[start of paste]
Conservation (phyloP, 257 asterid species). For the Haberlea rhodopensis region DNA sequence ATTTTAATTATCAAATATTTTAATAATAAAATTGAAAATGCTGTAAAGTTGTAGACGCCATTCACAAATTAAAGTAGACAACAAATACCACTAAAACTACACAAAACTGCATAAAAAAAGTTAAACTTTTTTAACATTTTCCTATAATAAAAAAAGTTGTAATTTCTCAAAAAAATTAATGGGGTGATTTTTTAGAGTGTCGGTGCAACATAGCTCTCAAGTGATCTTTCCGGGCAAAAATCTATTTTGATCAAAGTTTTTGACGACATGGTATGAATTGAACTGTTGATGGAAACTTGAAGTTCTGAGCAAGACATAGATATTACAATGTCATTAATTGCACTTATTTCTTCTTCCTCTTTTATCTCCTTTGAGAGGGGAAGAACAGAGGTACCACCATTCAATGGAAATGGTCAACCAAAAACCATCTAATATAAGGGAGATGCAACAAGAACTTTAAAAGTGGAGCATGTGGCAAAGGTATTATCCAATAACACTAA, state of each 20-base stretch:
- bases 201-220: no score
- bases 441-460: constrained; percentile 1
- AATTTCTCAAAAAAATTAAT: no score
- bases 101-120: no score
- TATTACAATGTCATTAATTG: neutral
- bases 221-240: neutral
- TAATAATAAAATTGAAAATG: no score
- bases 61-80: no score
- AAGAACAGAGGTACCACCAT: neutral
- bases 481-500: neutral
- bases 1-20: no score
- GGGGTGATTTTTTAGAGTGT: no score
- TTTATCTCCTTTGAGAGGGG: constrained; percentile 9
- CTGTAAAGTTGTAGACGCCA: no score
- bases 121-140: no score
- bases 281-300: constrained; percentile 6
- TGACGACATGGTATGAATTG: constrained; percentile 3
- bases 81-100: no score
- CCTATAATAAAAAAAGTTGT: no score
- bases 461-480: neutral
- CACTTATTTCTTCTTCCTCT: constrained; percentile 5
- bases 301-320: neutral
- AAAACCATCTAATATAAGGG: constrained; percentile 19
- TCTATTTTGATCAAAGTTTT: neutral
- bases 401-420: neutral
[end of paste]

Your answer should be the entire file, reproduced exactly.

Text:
Conservation (phyloP, 257 asterid species). For the Haberlea rhodopensis region DNA sequence ATTTTAATTATCAAATATTTTAATAATAAAATTGAAAATGCTGTAAAGTTGTAGACGCCATTCACAAATTAAAGTAGACAACAAATACCACTAAAACTACACAAAACTGCATAAAAAAAGTTAAACTTTTTTAACATTTTCCTATAATAAAAAAAGTTGTAATTTCTCAAAAAAATTAATGGGGTGATTTTTTAGAGTGTCGGTGCAACATAGCTCTCAAGTGATCTTTCCGGGCAAAAATCTATTTTGATCAAAGTTTTTGACGACATGGTATGAATTGAACTGTTGATGGAAACTTGAAGTTCTGAGCAAGACATAGATATTACAATGTCATTAATTGCACTTATTTCTTCTTCCTCTTTTATCTCCTTTGAGAGGGGAAGAACAGAGGTACCACCATTCAATGGAAATGGTCAACCAAAAACCATCTAATATAAGGGAGATGCAACAAGAACTTTAAAAGTGGAGCATGTGGCAAAGGTATTATCCAATAACACTAA, state of each 20-base stretch:
- bases 201-220: no score
- bases 441-460: constrained; percentile 1
- AATTTCTCAAAAAAATTAAT: no score
- bases 101-120: no score
- TATTACAATGTCATTAATTG: neutral
- bases 221-240: neutral
- TAATAATAAAATTGAAAATG: no score
- bases 61-80: no score
- AAGAACAGAGGTACCACCAT: neutral
- bases 481-500: neutral
- bases 1-20: no score
- GGGGTGATTTTTTAGAGTGT: no score
- TTTATCTCCTTTGAGAGGGG: constrained; percentile 9
- CTGTAAAGTTGTAGACGCCA: no score
- bases 121-140: no score
- bases 281-300: constrained; percentile 6
- TGACGACATGGTATGAATTG: constrained; percentile 3
- bases 81-100: no score
- CCTATAATAAAAAAAGTTGT: no score
- bases 461-480: neutral
- CACTTATTTCTTCTTCCTCT: constrained; percentile 5
- bases 301-320: neutral
- AAAACCATCTAATATAAGGG: constrained; percentile 19
- TCTATTTTGATCAAAGTTTT: neutral
- bases 401-420: neutral